I had the opportunity to help out a fellow blogger and read her debut book called Packing Light. Allison Vesterfelt is a reader, thinker, dreamer and risk-taker who is learning what it looks like to live life with less baggage.
This is a fast read, but leaves you thinking long after you shut the book. Fun and lighthearted, Allison tackles some really tough life questions. Questions every one of us who’s committed to living life to the fullest asks. There is a lot of vulnerability and honesty in this account of her dream trip.
If money wasn’t an object, what would you do? Allison quit her job as a teacher, and lived in a car with a friend on a tour of all fifty states relying on the generosity of strangers often for shelter and food. This is the story of her trip, what she learned about herself, her faith, and others. If you’ve found yourself wondering: what am I supposed to do with my life? Is there more to this than what I’m living? Read this book.
I had a chance to chat with Allison about the book. Here’s our interview.
LHW: In the book, you talk about how you identify with the rich young ruler. Did you find this to be a universal feeling among those you met?
AV: The way I interpreted the story of the rich young ruler is a young guy who has means. He thinks, “I’ve done all the stuff I was supposed to do but I still feel empty, this restlessness, this can’t be all there is to this life.” In that way, everyone I meet identifies with that. In this country we are so much wealthier than we think we are because we’re comparing ourselves to the guy next door and we miss out on the ways we really are rich. We can identify with, “I followed all the rules but there’s still something missing, I missed the point.”
What happened for me, what I’m calling readers to do, is to stop following the rules and engage in the party, get in the mess of life. Where you’re in relationship with Jesus—you’re growing and changing and becoming more like Him.
LHW: Some people told you this trip was too dangerous, too much of a risk, and these thoughts crossed your own mind from time to time. In your opinion, is there a difference between taking a risk and actually risking your life to follow your dreams?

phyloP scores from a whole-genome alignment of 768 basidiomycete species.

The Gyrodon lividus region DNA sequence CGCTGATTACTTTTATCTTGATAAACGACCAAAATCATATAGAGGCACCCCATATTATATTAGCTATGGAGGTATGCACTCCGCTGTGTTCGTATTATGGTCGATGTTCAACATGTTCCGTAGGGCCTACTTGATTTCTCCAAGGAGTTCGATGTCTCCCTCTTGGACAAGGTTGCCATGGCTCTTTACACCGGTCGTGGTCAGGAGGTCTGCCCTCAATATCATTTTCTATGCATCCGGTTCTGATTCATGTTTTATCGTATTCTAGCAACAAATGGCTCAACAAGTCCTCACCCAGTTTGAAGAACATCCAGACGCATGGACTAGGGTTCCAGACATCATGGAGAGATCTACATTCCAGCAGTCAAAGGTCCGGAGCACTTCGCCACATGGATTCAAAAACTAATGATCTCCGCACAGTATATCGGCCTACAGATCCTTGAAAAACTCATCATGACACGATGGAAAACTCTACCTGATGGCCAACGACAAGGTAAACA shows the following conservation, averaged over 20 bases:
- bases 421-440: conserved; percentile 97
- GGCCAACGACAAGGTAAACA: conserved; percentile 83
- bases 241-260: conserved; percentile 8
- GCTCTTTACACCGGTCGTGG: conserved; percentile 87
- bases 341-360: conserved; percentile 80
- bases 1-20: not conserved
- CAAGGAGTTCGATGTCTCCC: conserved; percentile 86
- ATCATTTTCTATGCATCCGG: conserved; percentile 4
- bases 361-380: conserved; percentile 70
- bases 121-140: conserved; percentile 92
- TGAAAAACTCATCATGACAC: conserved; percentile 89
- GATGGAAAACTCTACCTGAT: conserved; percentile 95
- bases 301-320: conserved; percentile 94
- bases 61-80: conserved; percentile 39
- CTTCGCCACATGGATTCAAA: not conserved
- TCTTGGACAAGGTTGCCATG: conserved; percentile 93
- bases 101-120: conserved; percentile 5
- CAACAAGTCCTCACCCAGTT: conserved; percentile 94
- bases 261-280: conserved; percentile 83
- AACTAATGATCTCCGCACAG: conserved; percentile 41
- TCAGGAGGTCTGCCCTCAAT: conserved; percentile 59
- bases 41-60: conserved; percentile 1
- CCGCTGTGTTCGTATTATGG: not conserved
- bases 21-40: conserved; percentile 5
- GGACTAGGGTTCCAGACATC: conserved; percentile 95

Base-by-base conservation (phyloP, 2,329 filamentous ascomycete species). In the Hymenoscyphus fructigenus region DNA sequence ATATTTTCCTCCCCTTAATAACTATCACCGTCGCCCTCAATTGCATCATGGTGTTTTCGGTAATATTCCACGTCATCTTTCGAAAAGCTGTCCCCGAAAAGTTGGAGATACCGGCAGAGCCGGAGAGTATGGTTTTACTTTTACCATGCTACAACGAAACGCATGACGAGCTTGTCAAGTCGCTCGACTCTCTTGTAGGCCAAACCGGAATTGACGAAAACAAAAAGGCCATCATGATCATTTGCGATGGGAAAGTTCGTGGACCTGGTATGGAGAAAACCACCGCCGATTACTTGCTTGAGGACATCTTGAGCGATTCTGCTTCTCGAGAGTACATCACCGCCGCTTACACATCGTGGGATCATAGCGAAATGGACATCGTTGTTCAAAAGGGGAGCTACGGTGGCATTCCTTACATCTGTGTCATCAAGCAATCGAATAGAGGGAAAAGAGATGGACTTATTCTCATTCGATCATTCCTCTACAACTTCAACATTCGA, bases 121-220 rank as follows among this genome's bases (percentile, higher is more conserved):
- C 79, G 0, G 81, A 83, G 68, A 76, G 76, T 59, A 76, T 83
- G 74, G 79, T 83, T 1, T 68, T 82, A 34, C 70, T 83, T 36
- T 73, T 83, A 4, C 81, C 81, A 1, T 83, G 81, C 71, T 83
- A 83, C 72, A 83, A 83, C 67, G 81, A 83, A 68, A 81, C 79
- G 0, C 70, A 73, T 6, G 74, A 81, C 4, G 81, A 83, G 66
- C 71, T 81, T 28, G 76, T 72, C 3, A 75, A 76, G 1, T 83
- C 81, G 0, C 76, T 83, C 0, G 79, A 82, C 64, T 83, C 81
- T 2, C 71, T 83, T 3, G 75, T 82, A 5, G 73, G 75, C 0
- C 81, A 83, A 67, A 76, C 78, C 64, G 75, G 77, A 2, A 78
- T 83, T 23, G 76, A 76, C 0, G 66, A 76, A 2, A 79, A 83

AV: You weigh what you risk losing against what you could gain. That kind of risk looks different for different people. To a mother with young children I’d ask what do you really want out of life? Does risking your life fit into gaining that sense of meaning?
If someone felt their calling was to a part of the world that risked their physical safety, then yeah, go. Because the risk is worth that sense of meaning.
To act like we can live our lives without any risk is denying reality. Let’s think about the risk practically, but still engage that part of us longing for meaning and for adventure and risk.
LHW: Much of your trip required you to rely on total strangers for shelter and even food. What would you say to the cynic who says nothin’s for free, etc.?
AV: My story really changed me and changed how I saw the idea of relying on other people. I hope it wakes something up in them—that the cynicism is off-base. My journey was about putting a toe in the water, and I found it was pretty warm. That gave me the courage I needed to move forward. To the cynics I say test it. See what happens, I dare you. I dare you to see how generous people can be, or how generous God can be.
LHW: “It matters what you put in your suitcase.” I loved this quote because you weren’t talking about what goes in your physical suitcase – shoes, clothes, makeup, but rather the emotional baggage we all carry. What’s in your suitcase now, having the wisdom of hind sight?
AV: I think that I am more in tune with the emotional baggage that I carry and in a more astute way I realize that is something I have to put down on a daily basis. The easy answer is relationships I really care about, my relationship with my husband, immediate family, close friends. But even within those relationships there is baggage that I bring that I need to surrender.
The way the message is ringing true in my life is that even in the context of those relationships I would never let go of, there is baggage making the relationships heavier than they need to be.
You’re very vulnerable about your own thoughts, feelings, and flaws in the book. Now that the book is set to release are there any regrets, second-thoughts, anxiety?
I’m a vulnerable person to the point that it’s a little much for people. But it’s my greatest strength as a person and a writer. I do feel exposed. Am I anxious? Yeah, a little bit. But not because I think I did something terribly wrong. You’re starting a new relationship with whoever buys the book who have no context for me or my life. Do they like me? Do they want to hang out with me? Did I say something weird? Ultimately I hope it’s helpful more than it’s hurtful, if there are things they find shocking. And that it invites them to be vulnerable too. If the book does that, any anxiety will be worth it.
Packing Light officially releases on September 1st, but you can order your copy now while Amazon has it on sale for 40% off!